Old 06-05-2005, 04:54 PM
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Quote:
Originally Posted by creationG
good information. would you mind explaining how FRP is made?
To be honest, I dont know too much about FRP or PFRP. All I know is that FRP (fiberglass reinforced plastic) is a very hard and durable plastic that has tiny glass fibers embedded in the plastic.

Theres also PFRP which is poly fiber reinforced plastic, which is supposed to be more flexible that FRP. I really dont know much about this either.
Old 06-07-2005, 05:45 AM
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Quote:
Originally Posted by creationG
good information. would you mind explaining how FRP is made?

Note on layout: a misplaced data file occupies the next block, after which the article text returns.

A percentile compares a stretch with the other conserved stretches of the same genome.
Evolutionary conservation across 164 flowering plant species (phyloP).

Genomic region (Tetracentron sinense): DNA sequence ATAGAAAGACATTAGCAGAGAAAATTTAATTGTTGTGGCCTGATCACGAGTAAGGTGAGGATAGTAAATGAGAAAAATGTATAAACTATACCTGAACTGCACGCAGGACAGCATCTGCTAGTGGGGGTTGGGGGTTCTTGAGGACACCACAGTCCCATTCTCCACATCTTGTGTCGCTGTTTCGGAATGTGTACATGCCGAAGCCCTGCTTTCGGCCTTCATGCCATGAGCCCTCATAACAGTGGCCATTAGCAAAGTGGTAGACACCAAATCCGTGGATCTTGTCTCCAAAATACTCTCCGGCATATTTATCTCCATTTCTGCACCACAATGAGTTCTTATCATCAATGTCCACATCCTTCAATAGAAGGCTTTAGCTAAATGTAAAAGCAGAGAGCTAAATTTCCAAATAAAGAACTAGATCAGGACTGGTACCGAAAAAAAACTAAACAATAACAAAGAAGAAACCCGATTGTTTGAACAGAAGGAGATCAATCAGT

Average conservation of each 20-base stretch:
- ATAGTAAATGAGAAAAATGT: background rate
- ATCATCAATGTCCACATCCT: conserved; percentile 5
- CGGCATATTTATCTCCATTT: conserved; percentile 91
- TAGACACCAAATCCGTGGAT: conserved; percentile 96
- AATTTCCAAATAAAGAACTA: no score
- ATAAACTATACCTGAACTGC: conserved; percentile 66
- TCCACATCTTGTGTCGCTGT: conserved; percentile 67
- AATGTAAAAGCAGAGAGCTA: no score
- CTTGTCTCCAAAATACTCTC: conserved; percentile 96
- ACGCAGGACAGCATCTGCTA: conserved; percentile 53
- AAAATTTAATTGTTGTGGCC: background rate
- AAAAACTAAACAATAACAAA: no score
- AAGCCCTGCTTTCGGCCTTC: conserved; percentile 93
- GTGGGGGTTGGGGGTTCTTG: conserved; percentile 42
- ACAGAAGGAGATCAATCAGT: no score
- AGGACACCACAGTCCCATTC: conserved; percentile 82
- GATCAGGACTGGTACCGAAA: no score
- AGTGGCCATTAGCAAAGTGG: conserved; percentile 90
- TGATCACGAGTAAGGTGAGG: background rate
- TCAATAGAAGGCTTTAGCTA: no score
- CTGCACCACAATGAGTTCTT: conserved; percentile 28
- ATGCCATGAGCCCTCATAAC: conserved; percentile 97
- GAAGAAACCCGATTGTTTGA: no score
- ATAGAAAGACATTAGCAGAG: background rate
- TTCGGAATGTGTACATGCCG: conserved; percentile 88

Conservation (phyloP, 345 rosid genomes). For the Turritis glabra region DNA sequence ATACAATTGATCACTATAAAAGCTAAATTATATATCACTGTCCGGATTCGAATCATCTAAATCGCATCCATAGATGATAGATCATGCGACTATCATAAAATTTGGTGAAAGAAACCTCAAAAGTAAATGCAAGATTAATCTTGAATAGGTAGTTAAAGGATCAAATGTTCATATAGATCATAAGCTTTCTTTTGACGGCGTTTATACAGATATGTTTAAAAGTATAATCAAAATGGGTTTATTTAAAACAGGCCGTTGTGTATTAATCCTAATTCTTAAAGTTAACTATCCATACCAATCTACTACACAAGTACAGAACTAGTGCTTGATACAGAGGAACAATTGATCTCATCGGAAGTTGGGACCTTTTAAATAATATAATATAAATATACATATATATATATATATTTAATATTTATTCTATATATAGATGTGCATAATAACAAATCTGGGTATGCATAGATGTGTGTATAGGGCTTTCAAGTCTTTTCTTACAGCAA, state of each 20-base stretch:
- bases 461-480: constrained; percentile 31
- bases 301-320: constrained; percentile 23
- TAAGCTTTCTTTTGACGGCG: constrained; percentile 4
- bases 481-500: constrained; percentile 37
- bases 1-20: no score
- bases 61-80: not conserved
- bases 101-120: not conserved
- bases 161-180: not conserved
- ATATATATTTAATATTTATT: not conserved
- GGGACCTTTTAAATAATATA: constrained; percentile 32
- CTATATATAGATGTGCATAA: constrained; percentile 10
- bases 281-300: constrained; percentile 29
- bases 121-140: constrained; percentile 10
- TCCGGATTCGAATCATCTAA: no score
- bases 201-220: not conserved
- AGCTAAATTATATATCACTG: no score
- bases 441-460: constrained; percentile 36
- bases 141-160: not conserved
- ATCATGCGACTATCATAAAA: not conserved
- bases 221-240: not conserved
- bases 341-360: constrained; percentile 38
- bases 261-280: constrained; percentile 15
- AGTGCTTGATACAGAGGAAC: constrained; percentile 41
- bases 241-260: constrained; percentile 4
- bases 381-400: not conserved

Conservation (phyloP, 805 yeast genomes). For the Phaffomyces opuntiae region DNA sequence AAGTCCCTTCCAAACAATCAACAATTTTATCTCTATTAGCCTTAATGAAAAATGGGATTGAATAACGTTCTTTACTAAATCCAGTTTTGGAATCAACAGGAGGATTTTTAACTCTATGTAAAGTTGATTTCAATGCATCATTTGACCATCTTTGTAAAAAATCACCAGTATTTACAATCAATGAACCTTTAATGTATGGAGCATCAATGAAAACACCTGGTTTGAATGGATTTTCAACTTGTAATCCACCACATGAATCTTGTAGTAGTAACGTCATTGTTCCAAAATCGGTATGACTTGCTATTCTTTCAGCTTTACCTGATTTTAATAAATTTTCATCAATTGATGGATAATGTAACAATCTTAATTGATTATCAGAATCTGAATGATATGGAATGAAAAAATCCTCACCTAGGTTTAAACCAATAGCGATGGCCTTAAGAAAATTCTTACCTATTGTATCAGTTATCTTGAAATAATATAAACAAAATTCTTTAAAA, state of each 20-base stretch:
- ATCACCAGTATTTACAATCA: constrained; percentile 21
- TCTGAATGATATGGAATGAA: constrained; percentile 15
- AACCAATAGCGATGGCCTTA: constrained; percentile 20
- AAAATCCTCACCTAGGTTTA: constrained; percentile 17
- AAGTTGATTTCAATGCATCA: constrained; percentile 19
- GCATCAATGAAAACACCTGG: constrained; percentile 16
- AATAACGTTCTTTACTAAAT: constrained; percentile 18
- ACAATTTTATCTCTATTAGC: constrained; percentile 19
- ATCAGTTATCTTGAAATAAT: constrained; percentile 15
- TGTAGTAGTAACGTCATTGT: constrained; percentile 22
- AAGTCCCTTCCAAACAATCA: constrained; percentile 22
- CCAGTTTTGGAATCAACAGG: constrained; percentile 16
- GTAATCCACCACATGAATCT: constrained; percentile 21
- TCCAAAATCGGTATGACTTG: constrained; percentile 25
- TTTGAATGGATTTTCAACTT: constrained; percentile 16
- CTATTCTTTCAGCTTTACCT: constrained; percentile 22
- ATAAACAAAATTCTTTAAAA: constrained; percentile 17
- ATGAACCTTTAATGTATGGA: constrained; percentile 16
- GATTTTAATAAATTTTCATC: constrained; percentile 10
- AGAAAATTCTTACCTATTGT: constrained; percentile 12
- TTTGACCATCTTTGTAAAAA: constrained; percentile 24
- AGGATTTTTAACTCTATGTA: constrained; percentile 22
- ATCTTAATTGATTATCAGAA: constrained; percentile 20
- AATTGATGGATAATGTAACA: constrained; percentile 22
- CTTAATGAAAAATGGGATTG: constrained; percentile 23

**UPDATED**

Definition of FRP
Old 06-07-2005, 07:17 PM
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Of course different material has different characteristics. But if OEM uses Urethane as their prime material when making parts such as front or rear bumpers over FRP or PFRP, then I think there has to be a reason why they pick URETHANE despite FRP is much cheaper. You pay for what you get, urethane has much better quality.
Old 06-08-2005, 05:49 PM
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There are some very good points made here but I would like to mention a couple things that were omitted.

Urethane (or ABS or any plastic based) parts are made by casting or injection into a mold, so the quality and fitment is very uniform from piece to piece. Whereas the methods listed for fiberglass production tend to allow for a higher variance rate in piece to piece. The difference being, a misfitment on a fiberglass piece can sometimes be reshaped to the proper design by a shop skilled in fiberglass, while a urethane piece is much harder and must be forced to shape (as mentioned).